Next time, we'll explore the parts of the food system that occur after you purchase food and take it home to eat a meal. Read Part 2 →


1Graphic adapted from the original at: http://www.nourishlife.org/teach/food-system-tools/
2Canning, P., Ainsley C., Sonya H., et. al. (2010). Energy Use in the U.S. Food System, ERR-94, U.S. Dept. of Agri., Econ. Res. Serv.
3Pimentel, D., Hepperly, P., Hanson, J. (2005). Environmental, Energetic, and Economic Comparisons of Organic and Conventional Farming Systems. BioScience, 55(7), 573-582.

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A month of eating (mostly) local

Suppose you had dinner guests whose trip to your table covered thousands of miles and took several weeks. Surely that would represent a special occasion, and you would probably forgive them for being a bit listless and travel weary from their journey. You might even overlook the large energy expenditure and carbon footprint it took to reach you. But what if this situation was repeated every day, for every meal? That would be crazy, right?

Indeed it would be crazy, and yet that is very nearly what happens in the average American household. Only it's not dinner guests that travel great distances, but rather the food itself. The typical meal item originates more than 1,500 miles away and spends weeks or more being processed, packaged, shipped, and stored before ever reaching your plate. Are you willing to forgive listless, travel-weary food that has a large carbon footprint?

My wife Gina and I decided we are not willing, and so for the last few years we've been eating a more local, environmentally-responsible diet. In fact, we just spent the month of October participating in the Eat Local Challenge, with a goal of eating only foods grown or produced within 100 miles of our Goleta home. The following is an accounting of all the food we ate, where it originated, and some reflections on the experience.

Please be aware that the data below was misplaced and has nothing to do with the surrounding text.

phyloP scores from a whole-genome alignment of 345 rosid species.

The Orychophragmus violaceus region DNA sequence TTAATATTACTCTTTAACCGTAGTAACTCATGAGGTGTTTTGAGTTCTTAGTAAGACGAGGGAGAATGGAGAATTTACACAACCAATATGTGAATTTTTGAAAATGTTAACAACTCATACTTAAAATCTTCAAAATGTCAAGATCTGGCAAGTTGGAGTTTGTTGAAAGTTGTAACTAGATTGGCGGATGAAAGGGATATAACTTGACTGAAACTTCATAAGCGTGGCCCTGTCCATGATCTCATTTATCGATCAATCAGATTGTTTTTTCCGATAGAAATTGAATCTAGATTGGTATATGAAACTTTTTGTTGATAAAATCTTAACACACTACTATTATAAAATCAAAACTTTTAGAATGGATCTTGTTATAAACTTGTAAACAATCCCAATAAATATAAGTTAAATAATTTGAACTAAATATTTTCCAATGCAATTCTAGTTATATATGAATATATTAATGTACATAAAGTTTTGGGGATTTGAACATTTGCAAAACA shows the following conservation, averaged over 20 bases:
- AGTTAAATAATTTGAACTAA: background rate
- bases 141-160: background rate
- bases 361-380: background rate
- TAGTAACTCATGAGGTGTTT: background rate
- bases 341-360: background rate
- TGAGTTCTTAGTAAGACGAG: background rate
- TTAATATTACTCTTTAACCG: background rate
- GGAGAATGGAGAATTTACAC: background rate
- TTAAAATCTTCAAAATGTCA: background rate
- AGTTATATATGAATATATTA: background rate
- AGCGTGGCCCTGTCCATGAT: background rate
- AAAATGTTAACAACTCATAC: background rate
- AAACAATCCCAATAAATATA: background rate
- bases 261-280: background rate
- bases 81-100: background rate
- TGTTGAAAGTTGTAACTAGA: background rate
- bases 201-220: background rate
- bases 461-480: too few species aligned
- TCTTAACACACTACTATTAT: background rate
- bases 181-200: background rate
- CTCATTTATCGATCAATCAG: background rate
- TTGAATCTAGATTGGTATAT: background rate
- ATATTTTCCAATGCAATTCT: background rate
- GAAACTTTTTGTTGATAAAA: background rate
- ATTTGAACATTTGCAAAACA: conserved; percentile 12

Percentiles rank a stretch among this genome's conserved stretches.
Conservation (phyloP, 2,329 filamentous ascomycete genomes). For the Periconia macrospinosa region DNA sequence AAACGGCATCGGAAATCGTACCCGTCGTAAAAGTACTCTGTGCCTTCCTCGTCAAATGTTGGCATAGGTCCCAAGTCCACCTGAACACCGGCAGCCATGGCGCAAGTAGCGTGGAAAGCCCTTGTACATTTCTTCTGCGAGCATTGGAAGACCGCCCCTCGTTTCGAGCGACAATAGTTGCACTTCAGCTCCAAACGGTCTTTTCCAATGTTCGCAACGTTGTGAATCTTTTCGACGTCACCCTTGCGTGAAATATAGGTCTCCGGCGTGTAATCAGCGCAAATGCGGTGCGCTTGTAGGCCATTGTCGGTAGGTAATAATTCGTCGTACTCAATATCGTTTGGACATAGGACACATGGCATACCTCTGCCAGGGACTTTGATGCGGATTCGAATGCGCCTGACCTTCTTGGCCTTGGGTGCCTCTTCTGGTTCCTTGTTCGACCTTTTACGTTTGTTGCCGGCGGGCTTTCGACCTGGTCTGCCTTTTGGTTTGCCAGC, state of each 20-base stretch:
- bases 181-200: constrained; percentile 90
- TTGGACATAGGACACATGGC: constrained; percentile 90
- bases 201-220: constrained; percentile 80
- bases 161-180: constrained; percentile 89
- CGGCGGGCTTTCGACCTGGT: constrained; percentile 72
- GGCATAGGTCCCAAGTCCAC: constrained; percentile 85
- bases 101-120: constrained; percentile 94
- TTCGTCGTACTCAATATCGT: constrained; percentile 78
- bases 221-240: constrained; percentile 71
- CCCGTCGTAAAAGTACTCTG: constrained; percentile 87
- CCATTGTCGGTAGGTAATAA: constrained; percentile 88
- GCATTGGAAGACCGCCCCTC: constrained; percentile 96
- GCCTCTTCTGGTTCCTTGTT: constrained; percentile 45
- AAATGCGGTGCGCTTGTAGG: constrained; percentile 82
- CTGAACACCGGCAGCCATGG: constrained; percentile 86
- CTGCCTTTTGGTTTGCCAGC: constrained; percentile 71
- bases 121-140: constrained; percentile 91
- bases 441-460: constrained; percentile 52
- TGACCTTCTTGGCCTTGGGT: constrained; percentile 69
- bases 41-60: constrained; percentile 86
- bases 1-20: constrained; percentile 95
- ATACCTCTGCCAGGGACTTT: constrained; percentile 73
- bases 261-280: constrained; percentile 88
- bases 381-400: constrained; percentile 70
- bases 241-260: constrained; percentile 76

Food sources

The ultimate in being a locavore is to walk out into the yard and gather some food just moments before preparing and eating it. We have a productive, healthy garden which provides roughly half of our fruits and vegetables, along with abundant eggs from our happy chickens! From just outside our door we have apples, oranges, tomatoes, garlic, peppers, herbs (rosemary, time, oregano, cilantro), squash, carrots, lemons, figs, strawberries, lettuce, cabbage, beets, chard, and eggs. We also had blueberries harvested in the spring and stored in the freezer (powered by rooftop photovoltaic panels).

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The next best source of local food is the Farmers' Market, and we are fortunate to have good ones every week here on the south coast. During October we patronized those growers with farms within 100 miles. From them we bought almonds, grapes, squash, carrots, lettuce, potatoes, dry beans, onions, broccoli, cauliflower, strawberries, avocados, walnuts, spinach, corn, peppers, and leeks. We also had local free-range beef and chicken, as well as cheese made from the milk of Santa Barbara county dairy cows. We used Santa Ynez honey the entire month instead of sugar, and twice we bought bread made by the Solvang Pie Company using locally-grown wheat.